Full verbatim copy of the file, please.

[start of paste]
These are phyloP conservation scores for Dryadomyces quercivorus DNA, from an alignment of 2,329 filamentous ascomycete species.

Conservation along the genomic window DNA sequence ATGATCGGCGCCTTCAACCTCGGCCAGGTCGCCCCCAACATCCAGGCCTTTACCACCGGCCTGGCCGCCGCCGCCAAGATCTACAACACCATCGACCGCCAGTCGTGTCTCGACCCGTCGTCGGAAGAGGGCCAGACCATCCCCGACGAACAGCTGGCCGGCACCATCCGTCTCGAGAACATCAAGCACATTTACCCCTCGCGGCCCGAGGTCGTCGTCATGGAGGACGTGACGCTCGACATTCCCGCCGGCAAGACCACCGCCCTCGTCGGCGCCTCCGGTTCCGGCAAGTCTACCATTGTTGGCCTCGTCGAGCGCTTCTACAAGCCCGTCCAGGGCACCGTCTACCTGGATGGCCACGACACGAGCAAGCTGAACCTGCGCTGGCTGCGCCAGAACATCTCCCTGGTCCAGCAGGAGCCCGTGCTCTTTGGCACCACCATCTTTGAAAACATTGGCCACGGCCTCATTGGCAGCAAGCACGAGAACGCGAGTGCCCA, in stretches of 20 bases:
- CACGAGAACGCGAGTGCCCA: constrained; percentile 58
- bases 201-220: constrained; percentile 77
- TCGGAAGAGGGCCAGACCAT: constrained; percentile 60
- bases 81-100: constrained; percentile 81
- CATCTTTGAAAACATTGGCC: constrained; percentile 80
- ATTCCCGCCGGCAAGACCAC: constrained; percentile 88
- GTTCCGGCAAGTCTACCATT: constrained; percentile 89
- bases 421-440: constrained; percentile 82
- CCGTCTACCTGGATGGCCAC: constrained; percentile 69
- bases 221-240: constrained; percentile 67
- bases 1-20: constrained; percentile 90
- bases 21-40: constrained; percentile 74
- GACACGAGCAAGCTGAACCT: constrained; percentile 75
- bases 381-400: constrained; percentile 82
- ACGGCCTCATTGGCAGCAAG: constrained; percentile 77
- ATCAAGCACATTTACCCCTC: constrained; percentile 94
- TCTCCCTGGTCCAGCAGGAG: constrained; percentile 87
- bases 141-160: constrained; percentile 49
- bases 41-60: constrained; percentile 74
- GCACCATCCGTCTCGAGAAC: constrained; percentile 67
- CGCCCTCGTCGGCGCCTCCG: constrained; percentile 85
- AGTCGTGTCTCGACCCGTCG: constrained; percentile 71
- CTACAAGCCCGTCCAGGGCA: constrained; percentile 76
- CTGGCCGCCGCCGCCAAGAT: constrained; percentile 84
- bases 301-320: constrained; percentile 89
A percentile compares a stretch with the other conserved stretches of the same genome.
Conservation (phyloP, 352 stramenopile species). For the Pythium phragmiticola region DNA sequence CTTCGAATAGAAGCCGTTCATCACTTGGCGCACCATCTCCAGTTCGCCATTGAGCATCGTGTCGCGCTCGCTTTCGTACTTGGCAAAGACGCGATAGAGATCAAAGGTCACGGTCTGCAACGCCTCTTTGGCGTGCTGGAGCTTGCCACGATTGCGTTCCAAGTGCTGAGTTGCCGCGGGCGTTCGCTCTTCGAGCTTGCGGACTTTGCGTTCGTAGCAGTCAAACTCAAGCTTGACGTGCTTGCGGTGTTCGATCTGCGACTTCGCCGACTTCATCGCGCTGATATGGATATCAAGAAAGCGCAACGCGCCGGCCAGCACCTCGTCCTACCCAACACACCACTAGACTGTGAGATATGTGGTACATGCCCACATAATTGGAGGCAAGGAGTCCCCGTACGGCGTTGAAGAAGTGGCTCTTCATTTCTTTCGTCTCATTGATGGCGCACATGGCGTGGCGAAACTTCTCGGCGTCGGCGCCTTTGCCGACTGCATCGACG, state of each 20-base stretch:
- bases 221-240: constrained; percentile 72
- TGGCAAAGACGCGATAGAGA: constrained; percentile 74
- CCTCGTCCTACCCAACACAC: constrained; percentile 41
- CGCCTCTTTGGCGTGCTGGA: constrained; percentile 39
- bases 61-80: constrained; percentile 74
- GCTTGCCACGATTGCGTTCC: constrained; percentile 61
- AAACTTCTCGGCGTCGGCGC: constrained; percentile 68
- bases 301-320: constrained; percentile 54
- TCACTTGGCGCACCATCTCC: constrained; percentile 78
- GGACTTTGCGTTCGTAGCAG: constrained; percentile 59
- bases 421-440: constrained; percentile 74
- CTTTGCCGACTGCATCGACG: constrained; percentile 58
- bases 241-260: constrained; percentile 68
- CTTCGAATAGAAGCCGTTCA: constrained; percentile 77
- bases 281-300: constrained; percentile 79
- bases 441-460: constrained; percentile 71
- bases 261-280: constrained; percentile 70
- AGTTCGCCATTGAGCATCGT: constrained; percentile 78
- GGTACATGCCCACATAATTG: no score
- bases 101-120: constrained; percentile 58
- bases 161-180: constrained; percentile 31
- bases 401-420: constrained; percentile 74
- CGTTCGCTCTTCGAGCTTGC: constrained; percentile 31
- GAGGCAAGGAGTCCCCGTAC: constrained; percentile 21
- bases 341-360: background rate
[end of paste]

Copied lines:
These are phyloP conservation scores for Dryadomyces quercivorus DNA, from an alignment of 2,329 filamentous ascomycete species.

Conservation along the genomic window DNA sequence ATGATCGGCGCCTTCAACCTCGGCCAGGTCGCCCCCAACATCCAGGCCTTTACCACCGGCCTGGCCGCCGCCGCCAAGATCTACAACACCATCGACCGCCAGTCGTGTCTCGACCCGTCGTCGGAAGAGGGCCAGACCATCCCCGACGAACAGCTGGCCGGCACCATCCGTCTCGAGAACATCAAGCACATTTACCCCTCGCGGCCCGAGGTCGTCGTCATGGAGGACGTGACGCTCGACATTCCCGCCGGCAAGACCACCGCCCTCGTCGGCGCCTCCGGTTCCGGCAAGTCTACCATTGTTGGCCTCGTCGAGCGCTTCTACAAGCCCGTCCAGGGCACCGTCTACCTGGATGGCCACGACACGAGCAAGCTGAACCTGCGCTGGCTGCGCCAGAACATCTCCCTGGTCCAGCAGGAGCCCGTGCTCTTTGGCACCACCATCTTTGAAAACATTGGCCACGGCCTCATTGGCAGCAAGCACGAGAACGCGAGTGCCCA, in stretches of 20 bases:
- CACGAGAACGCGAGTGCCCA: constrained; percentile 58
- bases 201-220: constrained; percentile 77
- TCGGAAGAGGGCCAGACCAT: constrained; percentile 60
- bases 81-100: constrained; percentile 81
- CATCTTTGAAAACATTGGCC: constrained; percentile 80
- ATTCCCGCCGGCAAGACCAC: constrained; percentile 88
- GTTCCGGCAAGTCTACCATT: constrained; percentile 89
- bases 421-440: constrained; percentile 82
- CCGTCTACCTGGATGGCCAC: constrained; percentile 69
- bases 221-240: constrained; percentile 67
- bases 1-20: constrained; percentile 90
- bases 21-40: constrained; percentile 74
- GACACGAGCAAGCTGAACCT: constrained; percentile 75
- bases 381-400: constrained; percentile 82
- ACGGCCTCATTGGCAGCAAG: constrained; percentile 77
- ATCAAGCACATTTACCCCTC: constrained; percentile 94
- TCTCCCTGGTCCAGCAGGAG: constrained; percentile 87
- bases 141-160: constrained; percentile 49
- bases 41-60: constrained; percentile 74
- GCACCATCCGTCTCGAGAAC: constrained; percentile 67
- CGCCCTCGTCGGCGCCTCCG: constrained; percentile 85
- AGTCGTGTCTCGACCCGTCG: constrained; percentile 71
- CTACAAGCCCGTCCAGGGCA: constrained; percentile 76
- CTGGCCGCCGCCGCCAAGAT: constrained; percentile 84
- bases 301-320: constrained; percentile 89
A percentile compares a stretch with the other conserved stretches of the same genome.
Conservation (phyloP, 352 stramenopile species). For the Pythium phragmiticola region DNA sequence CTTCGAATAGAAGCCGTTCATCACTTGGCGCACCATCTCCAGTTCGCCATTGAGCATCGTGTCGCGCTCGCTTTCGTACTTGGCAAAGACGCGATAGAGATCAAAGGTCACGGTCTGCAACGCCTCTTTGGCGTGCTGGAGCTTGCCACGATTGCGTTCCAAGTGCTGAGTTGCCGCGGGCGTTCGCTCTTCGAGCTTGCGGACTTTGCGTTCGTAGCAGTCAAACTCAAGCTTGACGTGCTTGCGGTGTTCGATCTGCGACTTCGCCGACTTCATCGCGCTGATATGGATATCAAGAAAGCGCAACGCGCCGGCCAGCACCTCGTCCTACCCAACACACCACTAGACTGTGAGATATGTGGTACATGCCCACATAATTGGAGGCAAGGAGTCCCCGTACGGCGTTGAAGAAGTGGCTCTTCATTTCTTTCGTCTCATTGATGGCGCACATGGCGTGGCGAAACTTCTCGGCGTCGGCGCCTTTGCCGACTGCATCGACG, state of each 20-base stretch:
- bases 221-240: constrained; percentile 72
- TGGCAAAGACGCGATAGAGA: constrained; percentile 74
- CCTCGTCCTACCCAACACAC: constrained; percentile 41
- CGCCTCTTTGGCGTGCTGGA: constrained; percentile 39
- bases 61-80: constrained; percentile 74
- GCTTGCCACGATTGCGTTCC: constrained; percentile 61
- AAACTTCTCGGCGTCGGCGC: constrained; percentile 68
- bases 301-320: constrained; percentile 54
- TCACTTGGCGCACCATCTCC: constrained; percentile 78
- GGACTTTGCGTTCGTAGCAG: constrained; percentile 59
- bases 421-440: constrained; percentile 74
- CTTTGCCGACTGCATCGACG: constrained; percentile 58
- bases 241-260: constrained; percentile 68
- CTTCGAATAGAAGCCGTTCA: constrained; percentile 77
- bases 281-300: constrained; percentile 79
- bases 441-460: constrained; percentile 71
- bases 261-280: constrained; percentile 70
- AGTTCGCCATTGAGCATCGT: constrained; percentile 78
- GGTACATGCCCACATAATTG: no score
- bases 101-120: constrained; percentile 58
- bases 161-180: constrained; percentile 31
- bases 401-420: constrained; percentile 74
- CGTTCGCTCTTCGAGCTTGC: constrained; percentile 31
- GAGGCAAGGAGTCCCCGTAC: constrained; percentile 21
- bases 341-360: background rate